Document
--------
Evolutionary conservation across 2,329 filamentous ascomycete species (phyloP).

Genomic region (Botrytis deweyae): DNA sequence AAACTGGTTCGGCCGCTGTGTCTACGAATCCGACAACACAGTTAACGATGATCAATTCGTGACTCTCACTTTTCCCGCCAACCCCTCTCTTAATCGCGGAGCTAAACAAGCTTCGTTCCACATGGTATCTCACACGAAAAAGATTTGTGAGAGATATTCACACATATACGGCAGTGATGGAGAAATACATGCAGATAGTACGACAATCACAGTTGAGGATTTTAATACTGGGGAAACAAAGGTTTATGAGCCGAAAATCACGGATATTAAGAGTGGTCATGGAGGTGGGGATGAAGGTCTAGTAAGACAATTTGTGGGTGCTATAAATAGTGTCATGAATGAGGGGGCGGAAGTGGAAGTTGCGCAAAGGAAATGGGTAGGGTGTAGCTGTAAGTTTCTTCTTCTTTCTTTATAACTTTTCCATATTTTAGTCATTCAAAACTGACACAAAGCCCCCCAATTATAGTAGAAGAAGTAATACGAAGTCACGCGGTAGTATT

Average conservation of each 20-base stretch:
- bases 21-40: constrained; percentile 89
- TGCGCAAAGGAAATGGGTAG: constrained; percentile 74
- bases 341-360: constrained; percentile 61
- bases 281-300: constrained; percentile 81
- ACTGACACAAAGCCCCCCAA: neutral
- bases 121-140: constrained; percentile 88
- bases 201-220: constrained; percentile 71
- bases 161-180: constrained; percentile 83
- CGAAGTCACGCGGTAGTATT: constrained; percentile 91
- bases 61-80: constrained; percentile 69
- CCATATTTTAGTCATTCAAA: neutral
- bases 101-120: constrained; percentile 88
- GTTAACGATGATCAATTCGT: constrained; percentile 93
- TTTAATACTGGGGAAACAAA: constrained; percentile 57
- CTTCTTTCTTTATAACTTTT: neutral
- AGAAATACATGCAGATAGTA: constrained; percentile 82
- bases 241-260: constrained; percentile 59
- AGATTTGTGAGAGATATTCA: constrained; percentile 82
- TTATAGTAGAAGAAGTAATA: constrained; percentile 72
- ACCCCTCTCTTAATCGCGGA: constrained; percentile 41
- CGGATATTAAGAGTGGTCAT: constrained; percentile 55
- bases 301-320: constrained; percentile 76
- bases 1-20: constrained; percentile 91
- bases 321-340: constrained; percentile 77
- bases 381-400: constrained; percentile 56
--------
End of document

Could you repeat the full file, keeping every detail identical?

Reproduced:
Evolutionary conservation across 2,329 filamentous ascomycete species (phyloP).

Genomic region (Botrytis deweyae): DNA sequence AAACTGGTTCGGCCGCTGTGTCTACGAATCCGACAACACAGTTAACGATGATCAATTCGTGACTCTCACTTTTCCCGCCAACCCCTCTCTTAATCGCGGAGCTAAACAAGCTTCGTTCCACATGGTATCTCACACGAAAAAGATTTGTGAGAGATATTCACACATATACGGCAGTGATGGAGAAATACATGCAGATAGTACGACAATCACAGTTGAGGATTTTAATACTGGGGAAACAAAGGTTTATGAGCCGAAAATCACGGATATTAAGAGTGGTCATGGAGGTGGGGATGAAGGTCTAGTAAGACAATTTGTGGGTGCTATAAATAGTGTCATGAATGAGGGGGCGGAAGTGGAAGTTGCGCAAAGGAAATGGGTAGGGTGTAGCTGTAAGTTTCTTCTTCTTTCTTTATAACTTTTCCATATTTTAGTCATTCAAAACTGACACAAAGCCCCCCAATTATAGTAGAAGAAGTAATACGAAGTCACGCGGTAGTATT

Average conservation of each 20-base stretch:
- bases 21-40: constrained; percentile 89
- TGCGCAAAGGAAATGGGTAG: constrained; percentile 74
- bases 341-360: constrained; percentile 61
- bases 281-300: constrained; percentile 81
- ACTGACACAAAGCCCCCCAA: neutral
- bases 121-140: constrained; percentile 88
- bases 201-220: constrained; percentile 71
- bases 161-180: constrained; percentile 83
- CGAAGTCACGCGGTAGTATT: constrained; percentile 91
- bases 61-80: constrained; percentile 69
- CCATATTTTAGTCATTCAAA: neutral
- bases 101-120: constrained; percentile 88
- GTTAACGATGATCAATTCGT: constrained; percentile 93
- TTTAATACTGGGGAAACAAA: constrained; percentile 57
- CTTCTTTCTTTATAACTTTT: neutral
- AGAAATACATGCAGATAGTA: constrained; percentile 82
- bases 241-260: constrained; percentile 59
- AGATTTGTGAGAGATATTCA: constrained; percentile 82
- TTATAGTAGAAGAAGTAATA: constrained; percentile 72
- ACCCCTCTCTTAATCGCGGA: constrained; percentile 41
- CGGATATTAAGAGTGGTCAT: constrained; percentile 55
- bases 301-320: constrained; percentile 76
- bases 1-20: constrained; percentile 91
- bases 321-340: constrained; percentile 77
- bases 381-400: constrained; percentile 56